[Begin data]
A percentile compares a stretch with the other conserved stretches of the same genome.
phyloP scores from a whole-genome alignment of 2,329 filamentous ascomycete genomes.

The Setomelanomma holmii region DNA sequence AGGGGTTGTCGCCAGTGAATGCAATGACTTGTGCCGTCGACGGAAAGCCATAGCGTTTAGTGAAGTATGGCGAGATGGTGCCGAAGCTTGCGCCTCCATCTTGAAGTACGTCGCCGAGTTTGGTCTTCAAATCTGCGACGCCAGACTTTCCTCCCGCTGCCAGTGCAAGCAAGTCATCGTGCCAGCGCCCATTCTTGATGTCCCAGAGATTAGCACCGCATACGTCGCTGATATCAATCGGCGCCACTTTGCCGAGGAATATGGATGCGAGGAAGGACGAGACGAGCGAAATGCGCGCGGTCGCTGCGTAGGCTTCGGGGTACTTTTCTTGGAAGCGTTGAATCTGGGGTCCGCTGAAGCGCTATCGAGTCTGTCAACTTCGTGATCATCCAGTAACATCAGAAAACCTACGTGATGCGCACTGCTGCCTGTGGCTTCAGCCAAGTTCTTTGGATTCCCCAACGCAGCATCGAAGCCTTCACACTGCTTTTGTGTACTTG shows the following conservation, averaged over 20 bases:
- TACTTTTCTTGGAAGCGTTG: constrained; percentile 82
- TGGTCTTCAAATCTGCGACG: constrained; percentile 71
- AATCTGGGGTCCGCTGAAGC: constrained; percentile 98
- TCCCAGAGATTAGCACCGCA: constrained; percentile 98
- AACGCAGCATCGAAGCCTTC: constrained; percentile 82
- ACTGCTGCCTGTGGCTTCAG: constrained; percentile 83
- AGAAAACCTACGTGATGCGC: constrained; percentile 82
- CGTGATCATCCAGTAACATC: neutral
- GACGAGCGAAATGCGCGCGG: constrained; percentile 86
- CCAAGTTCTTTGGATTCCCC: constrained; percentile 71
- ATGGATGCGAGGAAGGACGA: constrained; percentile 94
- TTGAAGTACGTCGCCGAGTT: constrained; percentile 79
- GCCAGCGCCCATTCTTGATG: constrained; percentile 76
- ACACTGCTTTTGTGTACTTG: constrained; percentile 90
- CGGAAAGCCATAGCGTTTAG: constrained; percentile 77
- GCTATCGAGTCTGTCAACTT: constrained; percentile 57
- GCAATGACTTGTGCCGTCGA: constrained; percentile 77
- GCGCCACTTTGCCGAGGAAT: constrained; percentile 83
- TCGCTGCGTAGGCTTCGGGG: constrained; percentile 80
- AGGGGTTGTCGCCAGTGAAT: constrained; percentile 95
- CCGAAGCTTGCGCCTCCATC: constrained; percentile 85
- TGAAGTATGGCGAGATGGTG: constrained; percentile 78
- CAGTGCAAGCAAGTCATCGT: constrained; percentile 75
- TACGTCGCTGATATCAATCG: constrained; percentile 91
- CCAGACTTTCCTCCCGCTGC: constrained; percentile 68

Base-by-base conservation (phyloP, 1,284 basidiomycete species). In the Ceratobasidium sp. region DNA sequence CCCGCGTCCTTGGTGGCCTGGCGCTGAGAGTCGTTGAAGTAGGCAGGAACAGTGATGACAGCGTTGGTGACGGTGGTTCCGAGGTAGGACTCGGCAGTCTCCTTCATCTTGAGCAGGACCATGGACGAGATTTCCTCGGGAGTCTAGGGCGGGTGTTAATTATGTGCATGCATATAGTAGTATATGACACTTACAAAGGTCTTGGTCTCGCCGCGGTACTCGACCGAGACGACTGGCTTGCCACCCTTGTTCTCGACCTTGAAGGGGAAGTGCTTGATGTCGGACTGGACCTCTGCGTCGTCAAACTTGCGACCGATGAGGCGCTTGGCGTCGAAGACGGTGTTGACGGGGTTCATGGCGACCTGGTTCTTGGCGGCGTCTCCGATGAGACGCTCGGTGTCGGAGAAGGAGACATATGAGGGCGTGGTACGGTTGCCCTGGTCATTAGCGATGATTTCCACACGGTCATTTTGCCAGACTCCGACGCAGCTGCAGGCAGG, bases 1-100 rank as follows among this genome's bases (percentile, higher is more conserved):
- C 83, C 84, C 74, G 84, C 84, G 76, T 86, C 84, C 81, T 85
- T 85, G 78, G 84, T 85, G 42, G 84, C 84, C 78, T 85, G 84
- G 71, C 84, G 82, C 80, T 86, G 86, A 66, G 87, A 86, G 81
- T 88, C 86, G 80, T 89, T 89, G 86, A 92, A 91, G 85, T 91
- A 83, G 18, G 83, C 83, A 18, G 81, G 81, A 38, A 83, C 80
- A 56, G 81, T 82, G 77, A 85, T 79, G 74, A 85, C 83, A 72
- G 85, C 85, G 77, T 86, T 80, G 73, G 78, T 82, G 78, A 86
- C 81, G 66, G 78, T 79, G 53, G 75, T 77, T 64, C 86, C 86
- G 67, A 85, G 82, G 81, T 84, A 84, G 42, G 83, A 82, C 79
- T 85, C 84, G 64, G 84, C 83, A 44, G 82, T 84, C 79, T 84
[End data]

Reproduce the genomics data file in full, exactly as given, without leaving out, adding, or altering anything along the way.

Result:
A percentile compares a stretch with the other conserved stretches of the same genome.
phyloP scores from a whole-genome alignment of 2,329 filamentous ascomycete genomes.

The Setomelanomma holmii region DNA sequence AGGGGTTGTCGCCAGTGAATGCAATGACTTGTGCCGTCGACGGAAAGCCATAGCGTTTAGTGAAGTATGGCGAGATGGTGCCGAAGCTTGCGCCTCCATCTTGAAGTACGTCGCCGAGTTTGGTCTTCAAATCTGCGACGCCAGACTTTCCTCCCGCTGCCAGTGCAAGCAAGTCATCGTGCCAGCGCCCATTCTTGATGTCCCAGAGATTAGCACCGCATACGTCGCTGATATCAATCGGCGCCACTTTGCCGAGGAATATGGATGCGAGGAAGGACGAGACGAGCGAAATGCGCGCGGTCGCTGCGTAGGCTTCGGGGTACTTTTCTTGGAAGCGTTGAATCTGGGGTCCGCTGAAGCGCTATCGAGTCTGTCAACTTCGTGATCATCCAGTAACATCAGAAAACCTACGTGATGCGCACTGCTGCCTGTGGCTTCAGCCAAGTTCTTTGGATTCCCCAACGCAGCATCGAAGCCTTCACACTGCTTTTGTGTACTTG shows the following conservation, averaged over 20 bases:
- TACTTTTCTTGGAAGCGTTG: constrained; percentile 82
- TGGTCTTCAAATCTGCGACG: constrained; percentile 71
- AATCTGGGGTCCGCTGAAGC: constrained; percentile 98
- TCCCAGAGATTAGCACCGCA: constrained; percentile 98
- AACGCAGCATCGAAGCCTTC: constrained; percentile 82
- ACTGCTGCCTGTGGCTTCAG: constrained; percentile 83
- AGAAAACCTACGTGATGCGC: constrained; percentile 82
- CGTGATCATCCAGTAACATC: neutral
- GACGAGCGAAATGCGCGCGG: constrained; percentile 86
- CCAAGTTCTTTGGATTCCCC: constrained; percentile 71
- ATGGATGCGAGGAAGGACGA: constrained; percentile 94
- TTGAAGTACGTCGCCGAGTT: constrained; percentile 79
- GCCAGCGCCCATTCTTGATG: constrained; percentile 76
- ACACTGCTTTTGTGTACTTG: constrained; percentile 90
- CGGAAAGCCATAGCGTTTAG: constrained; percentile 77
- GCTATCGAGTCTGTCAACTT: constrained; percentile 57
- GCAATGACTTGTGCCGTCGA: constrained; percentile 77
- GCGCCACTTTGCCGAGGAAT: constrained; percentile 83
- TCGCTGCGTAGGCTTCGGGG: constrained; percentile 80
- AGGGGTTGTCGCCAGTGAAT: constrained; percentile 95
- CCGAAGCTTGCGCCTCCATC: constrained; percentile 85
- TGAAGTATGGCGAGATGGTG: constrained; percentile 78
- CAGTGCAAGCAAGTCATCGT: constrained; percentile 75
- TACGTCGCTGATATCAATCG: constrained; percentile 91
- CCAGACTTTCCTCCCGCTGC: constrained; percentile 68

Base-by-base conservation (phyloP, 1,284 basidiomycete species). In the Ceratobasidium sp. region DNA sequence CCCGCGTCCTTGGTGGCCTGGCGCTGAGAGTCGTTGAAGTAGGCAGGAACAGTGATGACAGCGTTGGTGACGGTGGTTCCGAGGTAGGACTCGGCAGTCTCCTTCATCTTGAGCAGGACCATGGACGAGATTTCCTCGGGAGTCTAGGGCGGGTGTTAATTATGTGCATGCATATAGTAGTATATGACACTTACAAAGGTCTTGGTCTCGCCGCGGTACTCGACCGAGACGACTGGCTTGCCACCCTTGTTCTCGACCTTGAAGGGGAAGTGCTTGATGTCGGACTGGACCTCTGCGTCGTCAAACTTGCGACCGATGAGGCGCTTGGCGTCGAAGACGGTGTTGACGGGGTTCATGGCGACCTGGTTCTTGGCGGCGTCTCCGATGAGACGCTCGGTGTCGGAGAAGGAGACATATGAGGGCGTGGTACGGTTGCCCTGGTCATTAGCGATGATTTCCACACGGTCATTTTGCCAGACTCCGACGCAGCTGCAGGCAGG, bases 1-100 rank as follows among this genome's bases (percentile, higher is more conserved):
- C 83, C 84, C 74, G 84, C 84, G 76, T 86, C 84, C 81, T 85
- T 85, G 78, G 84, T 85, G 42, G 84, C 84, C 78, T 85, G 84
- G 71, C 84, G 82, C 80, T 86, G 86, A 66, G 87, A 86, G 81
- T 88, C 86, G 80, T 89, T 89, G 86, A 92, A 91, G 85, T 91
- A 83, G 18, G 83, C 83, A 18, G 81, G 81, A 38, A 83, C 80
- A 56, G 81, T 82, G 77, A 85, T 79, G 74, A 85, C 83, A 72
- G 85, C 85, G 77, T 86, T 80, G 73, G 78, T 82, G 78, A 86
- C 81, G 66, G 78, T 79, G 53, G 75, T 77, T 64, C 86, C 86
- G 67, A 85, G 82, G 81, T 84, A 84, G 42, G 83, A 82, C 79
- T 85, C 84, G 64, G 84, C 83, A 44, G 82, T 84, C 79, T 84